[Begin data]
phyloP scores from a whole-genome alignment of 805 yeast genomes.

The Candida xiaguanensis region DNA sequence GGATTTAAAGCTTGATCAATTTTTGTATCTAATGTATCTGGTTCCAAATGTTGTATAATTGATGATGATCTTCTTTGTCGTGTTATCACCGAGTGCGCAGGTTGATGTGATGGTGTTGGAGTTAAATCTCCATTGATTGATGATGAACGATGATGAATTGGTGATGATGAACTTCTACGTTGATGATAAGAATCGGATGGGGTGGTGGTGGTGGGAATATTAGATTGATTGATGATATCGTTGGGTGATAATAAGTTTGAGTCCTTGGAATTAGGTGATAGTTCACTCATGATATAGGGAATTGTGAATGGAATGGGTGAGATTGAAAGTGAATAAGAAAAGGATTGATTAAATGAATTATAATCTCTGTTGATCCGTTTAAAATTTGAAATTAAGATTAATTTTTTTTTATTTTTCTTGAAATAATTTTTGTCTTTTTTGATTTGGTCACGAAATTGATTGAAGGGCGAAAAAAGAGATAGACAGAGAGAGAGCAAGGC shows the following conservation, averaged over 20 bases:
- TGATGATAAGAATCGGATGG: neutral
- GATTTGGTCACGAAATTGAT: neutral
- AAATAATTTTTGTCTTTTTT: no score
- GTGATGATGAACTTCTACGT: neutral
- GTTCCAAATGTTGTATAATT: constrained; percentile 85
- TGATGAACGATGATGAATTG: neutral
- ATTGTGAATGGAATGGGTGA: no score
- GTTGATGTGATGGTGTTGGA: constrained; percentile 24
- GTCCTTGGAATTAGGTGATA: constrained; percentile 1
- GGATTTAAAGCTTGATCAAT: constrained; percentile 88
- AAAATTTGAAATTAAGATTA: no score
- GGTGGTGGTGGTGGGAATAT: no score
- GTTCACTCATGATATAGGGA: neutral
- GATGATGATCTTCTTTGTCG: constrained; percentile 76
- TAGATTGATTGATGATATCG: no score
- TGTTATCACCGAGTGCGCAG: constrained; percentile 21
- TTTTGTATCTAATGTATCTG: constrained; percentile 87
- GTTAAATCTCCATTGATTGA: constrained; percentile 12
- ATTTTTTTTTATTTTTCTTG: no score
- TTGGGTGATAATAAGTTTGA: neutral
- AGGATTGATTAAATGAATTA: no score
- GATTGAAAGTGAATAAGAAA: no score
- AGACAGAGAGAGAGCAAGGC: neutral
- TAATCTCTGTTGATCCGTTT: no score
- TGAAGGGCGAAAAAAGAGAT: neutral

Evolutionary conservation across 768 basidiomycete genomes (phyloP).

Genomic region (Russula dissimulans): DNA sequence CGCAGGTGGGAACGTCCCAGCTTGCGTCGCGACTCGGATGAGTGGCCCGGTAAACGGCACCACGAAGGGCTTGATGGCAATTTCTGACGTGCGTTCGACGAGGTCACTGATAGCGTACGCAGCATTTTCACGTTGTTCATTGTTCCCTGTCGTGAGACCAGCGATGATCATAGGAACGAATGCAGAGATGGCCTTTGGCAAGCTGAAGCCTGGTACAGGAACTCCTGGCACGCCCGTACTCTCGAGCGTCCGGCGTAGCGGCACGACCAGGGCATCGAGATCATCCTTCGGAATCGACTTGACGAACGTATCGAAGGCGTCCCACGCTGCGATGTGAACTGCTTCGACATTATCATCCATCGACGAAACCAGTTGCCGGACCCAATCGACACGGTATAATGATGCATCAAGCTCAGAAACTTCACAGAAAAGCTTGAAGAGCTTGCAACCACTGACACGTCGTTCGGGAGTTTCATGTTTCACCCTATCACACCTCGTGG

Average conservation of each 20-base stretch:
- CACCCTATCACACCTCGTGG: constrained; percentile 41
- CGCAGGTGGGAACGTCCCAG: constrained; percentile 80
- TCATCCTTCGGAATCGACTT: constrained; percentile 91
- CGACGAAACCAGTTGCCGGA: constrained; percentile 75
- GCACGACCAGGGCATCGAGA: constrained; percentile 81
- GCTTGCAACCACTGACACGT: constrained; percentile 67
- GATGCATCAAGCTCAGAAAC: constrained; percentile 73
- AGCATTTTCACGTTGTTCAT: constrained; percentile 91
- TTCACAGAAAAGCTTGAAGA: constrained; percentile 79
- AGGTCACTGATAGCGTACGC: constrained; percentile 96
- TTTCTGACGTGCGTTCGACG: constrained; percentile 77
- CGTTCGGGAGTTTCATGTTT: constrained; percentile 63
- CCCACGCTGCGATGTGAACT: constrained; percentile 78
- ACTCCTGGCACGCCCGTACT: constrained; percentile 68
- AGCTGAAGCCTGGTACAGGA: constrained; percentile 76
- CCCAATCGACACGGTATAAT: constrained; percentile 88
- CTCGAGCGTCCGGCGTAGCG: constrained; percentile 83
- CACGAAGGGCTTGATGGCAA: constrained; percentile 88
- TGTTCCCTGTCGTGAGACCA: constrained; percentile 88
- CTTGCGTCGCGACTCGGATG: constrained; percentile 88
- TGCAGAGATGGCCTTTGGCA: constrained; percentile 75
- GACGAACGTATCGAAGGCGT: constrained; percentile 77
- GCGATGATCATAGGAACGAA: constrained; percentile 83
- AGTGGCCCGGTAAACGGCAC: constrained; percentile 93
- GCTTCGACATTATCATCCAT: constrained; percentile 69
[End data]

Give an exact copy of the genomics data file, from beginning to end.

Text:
phyloP scores from a whole-genome alignment of 805 yeast genomes.

The Candida xiaguanensis region DNA sequence GGATTTAAAGCTTGATCAATTTTTGTATCTAATGTATCTGGTTCCAAATGTTGTATAATTGATGATGATCTTCTTTGTCGTGTTATCACCGAGTGCGCAGGTTGATGTGATGGTGTTGGAGTTAAATCTCCATTGATTGATGATGAACGATGATGAATTGGTGATGATGAACTTCTACGTTGATGATAAGAATCGGATGGGGTGGTGGTGGTGGGAATATTAGATTGATTGATGATATCGTTGGGTGATAATAAGTTTGAGTCCTTGGAATTAGGTGATAGTTCACTCATGATATAGGGAATTGTGAATGGAATGGGTGAGATTGAAAGTGAATAAGAAAAGGATTGATTAAATGAATTATAATCTCTGTTGATCCGTTTAAAATTTGAAATTAAGATTAATTTTTTTTTATTTTTCTTGAAATAATTTTTGTCTTTTTTGATTTGGTCACGAAATTGATTGAAGGGCGAAAAAAGAGATAGACAGAGAGAGAGCAAGGC shows the following conservation, averaged over 20 bases:
- TGATGATAAGAATCGGATGG: neutral
- GATTTGGTCACGAAATTGAT: neutral
- AAATAATTTTTGTCTTTTTT: no score
- GTGATGATGAACTTCTACGT: neutral
- GTTCCAAATGTTGTATAATT: constrained; percentile 85
- TGATGAACGATGATGAATTG: neutral
- ATTGTGAATGGAATGGGTGA: no score
- GTTGATGTGATGGTGTTGGA: constrained; percentile 24
- GTCCTTGGAATTAGGTGATA: constrained; percentile 1
- GGATTTAAAGCTTGATCAAT: constrained; percentile 88
- AAAATTTGAAATTAAGATTA: no score
- GGTGGTGGTGGTGGGAATAT: no score
- GTTCACTCATGATATAGGGA: neutral
- GATGATGATCTTCTTTGTCG: constrained; percentile 76
- TAGATTGATTGATGATATCG: no score
- TGTTATCACCGAGTGCGCAG: constrained; percentile 21
- TTTTGTATCTAATGTATCTG: constrained; percentile 87
- GTTAAATCTCCATTGATTGA: constrained; percentile 12
- ATTTTTTTTTATTTTTCTTG: no score
- TTGGGTGATAATAAGTTTGA: neutral
- AGGATTGATTAAATGAATTA: no score
- GATTGAAAGTGAATAAGAAA: no score
- AGACAGAGAGAGAGCAAGGC: neutral
- TAATCTCTGTTGATCCGTTT: no score
- TGAAGGGCGAAAAAAGAGAT: neutral

Evolutionary conservation across 768 basidiomycete genomes (phyloP).

Genomic region (Russula dissimulans): DNA sequence CGCAGGTGGGAACGTCCCAGCTTGCGTCGCGACTCGGATGAGTGGCCCGGTAAACGGCACCACGAAGGGCTTGATGGCAATTTCTGACGTGCGTTCGACGAGGTCACTGATAGCGTACGCAGCATTTTCACGTTGTTCATTGTTCCCTGTCGTGAGACCAGCGATGATCATAGGAACGAATGCAGAGATGGCCTTTGGCAAGCTGAAGCCTGGTACAGGAACTCCTGGCACGCCCGTACTCTCGAGCGTCCGGCGTAGCGGCACGACCAGGGCATCGAGATCATCCTTCGGAATCGACTTGACGAACGTATCGAAGGCGTCCCACGCTGCGATGTGAACTGCTTCGACATTATCATCCATCGACGAAACCAGTTGCCGGACCCAATCGACACGGTATAATGATGCATCAAGCTCAGAAACTTCACAGAAAAGCTTGAAGAGCTTGCAACCACTGACACGTCGTTCGGGAGTTTCATGTTTCACCCTATCACACCTCGTGG

Average conservation of each 20-base stretch:
- CACCCTATCACACCTCGTGG: constrained; percentile 41
- CGCAGGTGGGAACGTCCCAG: constrained; percentile 80
- TCATCCTTCGGAATCGACTT: constrained; percentile 91
- CGACGAAACCAGTTGCCGGA: constrained; percentile 75
- GCACGACCAGGGCATCGAGA: constrained; percentile 81
- GCTTGCAACCACTGACACGT: constrained; percentile 67
- GATGCATCAAGCTCAGAAAC: constrained; percentile 73
- AGCATTTTCACGTTGTTCAT: constrained; percentile 91
- TTCACAGAAAAGCTTGAAGA: constrained; percentile 79
- AGGTCACTGATAGCGTACGC: constrained; percentile 96
- TTTCTGACGTGCGTTCGACG: constrained; percentile 77
- CGTTCGGGAGTTTCATGTTT: constrained; percentile 63
- CCCACGCTGCGATGTGAACT: constrained; percentile 78
- ACTCCTGGCACGCCCGTACT: constrained; percentile 68
- AGCTGAAGCCTGGTACAGGA: constrained; percentile 76
- CCCAATCGACACGGTATAAT: constrained; percentile 88
- CTCGAGCGTCCGGCGTAGCG: constrained; percentile 83
- CACGAAGGGCTTGATGGCAA: constrained; percentile 88
- TGTTCCCTGTCGTGAGACCA: constrained; percentile 88
- CTTGCGTCGCGACTCGGATG: constrained; percentile 88
- TGCAGAGATGGCCTTTGGCA: constrained; percentile 75
- GACGAACGTATCGAAGGCGT: constrained; percentile 77
- GCGATGATCATAGGAACGAA: constrained; percentile 83
- AGTGGCCCGGTAAACGGCAC: constrained; percentile 93
- GCTTCGACATTATCATCCAT: constrained; percentile 69